In a second exemplary experiment, the results of CBF measurement could be, for example, obtained with PRAM and with CASL. Twelve volunteers can participate in such an experiment. Separate scans performed during two scanning sessions will cover different slice positions and will alternate between PRAM and CASL. PRAM data can be, for example, acquired with a 90 pulse to minimize the contributions from the static tissue and implement the CBF calculation procedure of equation [8]. These values can be compared to the CBF values obtained by CASL using the standard formulae of Alsop14. Further, the same slice can be acquired at several values of the excitation angle, as equation [7] shows that the trailing shape of the transit time curve in the tissue parenchyma is controlled by the decay rate ε but the uptake depends on the transit time distribution. In this way the static spin contributions can be clearly separated from the inflowing ones which contribute to the transit time distribution.

Because it is expected that the spread in transit times will be less than 3 seconds14, the same 63 PRS can be used initially. Initial studies can, for example, be conducted with TR equal to 100 ms, although it will be possible to use a TR as small as 50 ms for a PRS cycle time of 3.15 seconds. High resolution, 3DT1 images (SPGR) can be acquired first for anatomical reference. The PRS cycle can be repeated 100 times in the PRAM sequence to increase SNR, resulting in a total acquisition time of 10.5 minutes. Three excitation pulse angles can be used, for example, 20, 45, and 90. FOV and matrix can be 240240 mm and 6464 for a resolution of 3.75 mm. CASL sequences can be acquired with the same FOV and matrix and 5 different post labeling delays (400, 600, 800, 1000 and 1200 ms). Each acquisition can be 5 minutes, for a total of 20 minutes.

A voxel-wise comparison of the calculated flow for CASL for each PLD and PRAM according to the formula in equation [8] can, for example, then be obtained. It should be noted that for CASL, the CBF will vary with PLD reflecting the overall integral of the transit time larger than the PLD chosen.

The methods and systems of exemplary embodiments of the disclosed subject matter thus provide an inexpensive and non-invasive MRI technique for the diagnosis of diseases including dementia, stroke, ischemia, and brain tumors through the detection of pathological changes in cerebral blood flow that occur early in the pathogenesis of these conditions.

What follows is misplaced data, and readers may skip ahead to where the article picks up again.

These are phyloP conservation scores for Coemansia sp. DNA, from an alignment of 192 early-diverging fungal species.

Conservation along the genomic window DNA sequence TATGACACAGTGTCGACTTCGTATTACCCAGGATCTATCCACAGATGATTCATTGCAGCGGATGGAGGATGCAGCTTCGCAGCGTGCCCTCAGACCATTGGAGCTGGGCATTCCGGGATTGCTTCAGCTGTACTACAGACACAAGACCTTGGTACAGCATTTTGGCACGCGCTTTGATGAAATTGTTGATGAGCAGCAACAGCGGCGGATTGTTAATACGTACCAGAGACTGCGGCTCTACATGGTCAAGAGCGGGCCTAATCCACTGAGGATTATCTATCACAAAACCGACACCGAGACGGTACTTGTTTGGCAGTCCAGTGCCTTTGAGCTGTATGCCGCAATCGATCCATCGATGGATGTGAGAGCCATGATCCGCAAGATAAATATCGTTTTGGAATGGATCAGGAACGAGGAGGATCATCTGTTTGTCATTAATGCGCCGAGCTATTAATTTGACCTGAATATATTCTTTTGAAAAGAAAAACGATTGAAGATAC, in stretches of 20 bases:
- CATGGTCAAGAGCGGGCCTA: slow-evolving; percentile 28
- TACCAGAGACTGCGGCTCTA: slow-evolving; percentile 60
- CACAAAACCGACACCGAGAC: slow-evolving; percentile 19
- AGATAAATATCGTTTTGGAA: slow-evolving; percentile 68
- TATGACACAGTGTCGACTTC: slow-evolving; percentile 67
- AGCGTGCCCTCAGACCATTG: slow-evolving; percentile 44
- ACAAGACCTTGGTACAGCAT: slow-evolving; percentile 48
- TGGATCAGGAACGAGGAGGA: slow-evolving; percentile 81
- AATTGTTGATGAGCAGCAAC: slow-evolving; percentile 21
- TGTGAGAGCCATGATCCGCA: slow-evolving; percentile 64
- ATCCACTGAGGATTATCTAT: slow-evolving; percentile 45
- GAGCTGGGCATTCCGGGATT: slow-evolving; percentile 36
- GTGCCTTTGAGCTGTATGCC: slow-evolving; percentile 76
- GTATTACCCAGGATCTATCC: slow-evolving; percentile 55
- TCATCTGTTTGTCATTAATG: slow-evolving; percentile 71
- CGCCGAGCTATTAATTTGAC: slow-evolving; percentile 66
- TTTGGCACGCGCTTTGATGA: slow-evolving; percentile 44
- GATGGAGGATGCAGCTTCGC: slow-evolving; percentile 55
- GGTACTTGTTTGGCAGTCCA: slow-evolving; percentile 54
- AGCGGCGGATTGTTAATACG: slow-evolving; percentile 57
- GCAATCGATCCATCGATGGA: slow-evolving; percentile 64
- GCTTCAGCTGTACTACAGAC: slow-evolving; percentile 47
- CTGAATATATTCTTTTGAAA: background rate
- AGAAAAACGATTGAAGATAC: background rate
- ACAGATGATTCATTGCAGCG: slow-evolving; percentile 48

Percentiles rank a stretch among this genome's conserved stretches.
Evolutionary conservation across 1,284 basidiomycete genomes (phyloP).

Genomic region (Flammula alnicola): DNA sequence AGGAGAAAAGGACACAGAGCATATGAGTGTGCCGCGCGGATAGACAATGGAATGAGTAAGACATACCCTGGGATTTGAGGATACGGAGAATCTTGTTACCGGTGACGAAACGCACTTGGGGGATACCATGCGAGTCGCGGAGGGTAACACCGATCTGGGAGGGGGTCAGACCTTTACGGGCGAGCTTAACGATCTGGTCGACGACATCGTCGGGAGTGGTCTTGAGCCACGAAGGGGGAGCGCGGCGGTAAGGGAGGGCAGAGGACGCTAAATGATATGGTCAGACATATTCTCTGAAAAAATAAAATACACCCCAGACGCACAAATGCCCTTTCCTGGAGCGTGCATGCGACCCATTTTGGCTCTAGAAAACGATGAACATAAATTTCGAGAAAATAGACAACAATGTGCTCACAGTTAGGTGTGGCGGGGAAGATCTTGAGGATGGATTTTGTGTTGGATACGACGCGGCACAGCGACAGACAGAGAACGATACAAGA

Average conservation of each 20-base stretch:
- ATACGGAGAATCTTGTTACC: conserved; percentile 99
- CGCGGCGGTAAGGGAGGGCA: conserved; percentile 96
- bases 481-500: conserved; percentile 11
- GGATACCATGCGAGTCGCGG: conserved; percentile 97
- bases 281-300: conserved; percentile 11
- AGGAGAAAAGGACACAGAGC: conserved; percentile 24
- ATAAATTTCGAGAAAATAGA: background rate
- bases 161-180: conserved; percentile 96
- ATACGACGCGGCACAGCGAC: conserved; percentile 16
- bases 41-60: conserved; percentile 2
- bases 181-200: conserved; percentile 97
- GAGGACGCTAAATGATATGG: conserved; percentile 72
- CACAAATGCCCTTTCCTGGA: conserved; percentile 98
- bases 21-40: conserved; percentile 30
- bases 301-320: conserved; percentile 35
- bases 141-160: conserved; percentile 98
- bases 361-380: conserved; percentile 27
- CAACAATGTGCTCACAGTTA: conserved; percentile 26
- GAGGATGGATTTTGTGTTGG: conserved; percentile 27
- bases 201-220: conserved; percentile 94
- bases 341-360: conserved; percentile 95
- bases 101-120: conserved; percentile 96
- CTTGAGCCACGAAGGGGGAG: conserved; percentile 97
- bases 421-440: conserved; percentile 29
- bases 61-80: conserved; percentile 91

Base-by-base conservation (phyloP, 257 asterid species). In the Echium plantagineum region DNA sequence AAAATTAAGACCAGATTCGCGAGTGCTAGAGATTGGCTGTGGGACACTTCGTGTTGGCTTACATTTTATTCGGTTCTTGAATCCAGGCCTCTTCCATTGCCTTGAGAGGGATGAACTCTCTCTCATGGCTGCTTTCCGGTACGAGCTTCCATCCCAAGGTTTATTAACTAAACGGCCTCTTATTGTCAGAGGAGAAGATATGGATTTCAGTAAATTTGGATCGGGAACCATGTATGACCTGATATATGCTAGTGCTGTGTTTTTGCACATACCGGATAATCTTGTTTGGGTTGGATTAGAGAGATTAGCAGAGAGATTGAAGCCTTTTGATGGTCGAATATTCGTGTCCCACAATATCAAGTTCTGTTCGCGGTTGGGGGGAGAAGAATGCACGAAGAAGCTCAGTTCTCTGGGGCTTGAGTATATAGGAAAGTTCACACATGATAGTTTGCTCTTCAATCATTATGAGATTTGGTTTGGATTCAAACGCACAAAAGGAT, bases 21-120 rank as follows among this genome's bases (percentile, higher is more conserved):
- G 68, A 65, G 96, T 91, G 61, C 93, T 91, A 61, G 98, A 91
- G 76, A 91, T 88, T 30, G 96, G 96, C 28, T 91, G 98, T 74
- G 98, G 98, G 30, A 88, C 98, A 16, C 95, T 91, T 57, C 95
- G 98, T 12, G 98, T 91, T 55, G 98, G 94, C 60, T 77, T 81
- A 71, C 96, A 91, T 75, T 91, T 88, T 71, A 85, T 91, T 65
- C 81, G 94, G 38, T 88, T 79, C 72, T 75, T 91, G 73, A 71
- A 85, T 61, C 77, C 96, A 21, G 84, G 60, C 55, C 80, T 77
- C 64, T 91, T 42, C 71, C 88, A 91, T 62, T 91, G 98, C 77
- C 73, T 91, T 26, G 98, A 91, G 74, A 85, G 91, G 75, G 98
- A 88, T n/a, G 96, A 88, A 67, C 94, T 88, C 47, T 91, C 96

Moreover, such methods and systems can further contribute to the development of magnetic resonance imaging techniques that can be used for quantitative measurement of cerebral blood flow, which will benefit researchers and clinicians studying the brain.

While this invention has been described with reference to one or more exemplary embodiments thereof, it is not to be limited thereto and the appended claims are intended to be construed to encompass not only the specific forms and variants of the invention shown, but to further encompass such as may be devised by those skilled in the art without departing from the true scope of the invention. It is further understood that the various disclosed embodiments can be combined, rearranged, substituted, adapted, etc. as may be convenient or desirable, all such combinations, rearrangements, substitutions, adaptations, etc., being within the spirit and scope of the invention.

APPENDIX A References

  • 1. Ogawa, S., Lee, T. M., Kay, A R. & Tank, D. W. Brain magnetic resonance imaging with contrast dependent on blood oxygenation. Proc Natl Acad Sci USA 87, 9868-72 (1990).
  • 2. Kety, S. S. & Schmidt, C. F. The determination of cerebral blood flow in man by use of nitrous oxide in low concentrations. Am J Physiol. 143, 53-66 (1945).
  • 3. Ito, H., Kanno, I. & Fukuda, H. Human cerebral circulation: positron emission tomography studies. Ann Nucl Med 19, 65-74 (2005).
  • 4. Williams, D. S., Detre, J. A. Leigh, J. S. & Koretsky, A. P. Magnetic resonance imaging of perfusion using spin inversion of arterial water. Proc Natl Acad Sci USA 89, 2 12-6 (1992).
  • 5. Kwong, K. K., Wanke, I., Donahue, K. M., Davis, T. L. & Rosen, B. R. EPI imaging of global increase of brain MR signal with breath-hold preceded by breathing O2 . Magn Reson Med 33, 448-52 (1995).
  • 6. Edelman, R. R. et al. Qualitative mapping of cerebral blood flow and functional localization with echo-planar MR imaging and signal targeting with alternating radio frequency. Radiology 192, 513-20 (1994).
  • 7. Golay, X., Hendrikse, J. & Lim, T. C. Perfusion imaging using arterial spin labeling. Top Magn Reson Imaging 15, 10-27 (2004).
  • 8. Barbier, E. L., Silva, A C., Kim, H. J., Williams, D. S. & Koretsky, A P. Perfusion analysis using dynamic arterial spin labeling (DASL). Magn Reson Med 41, 299-308 (1999).
  • 9. Detre, J. A. et al. Tissue specific perfusion imaging using arterial spin labeling. NMR Biomed 7, 75-82 (1994).
  • 10. Helpern, J. A., Branch, C. A., Yongbi, M. N. & Huang, N.C. Perfusion imaging by uninverted flow-sensitive alternating inversion recovery (UNFAIR). Magn Reson Imaging 15, 135-9 (1997).
  • 11. Yongbi, M. N., Yang, Y., Frank, J. A. & Duyn, J. H. Multislice perfusion imaging in human brain using the C-FOCI inversion pulse: comparison with hyperbolic secant. Magn Reson Med 42, 1098-105 (1999).
  • 12. Golay, X., Stuber, M., Pruessmann, K. P., Meier, D. & Boesiger, P. Transfer insensitive labeling technique (TILT): application to multislice functional perfusion imaging. J Magn Reson Imaging 9, 454-61 (1999).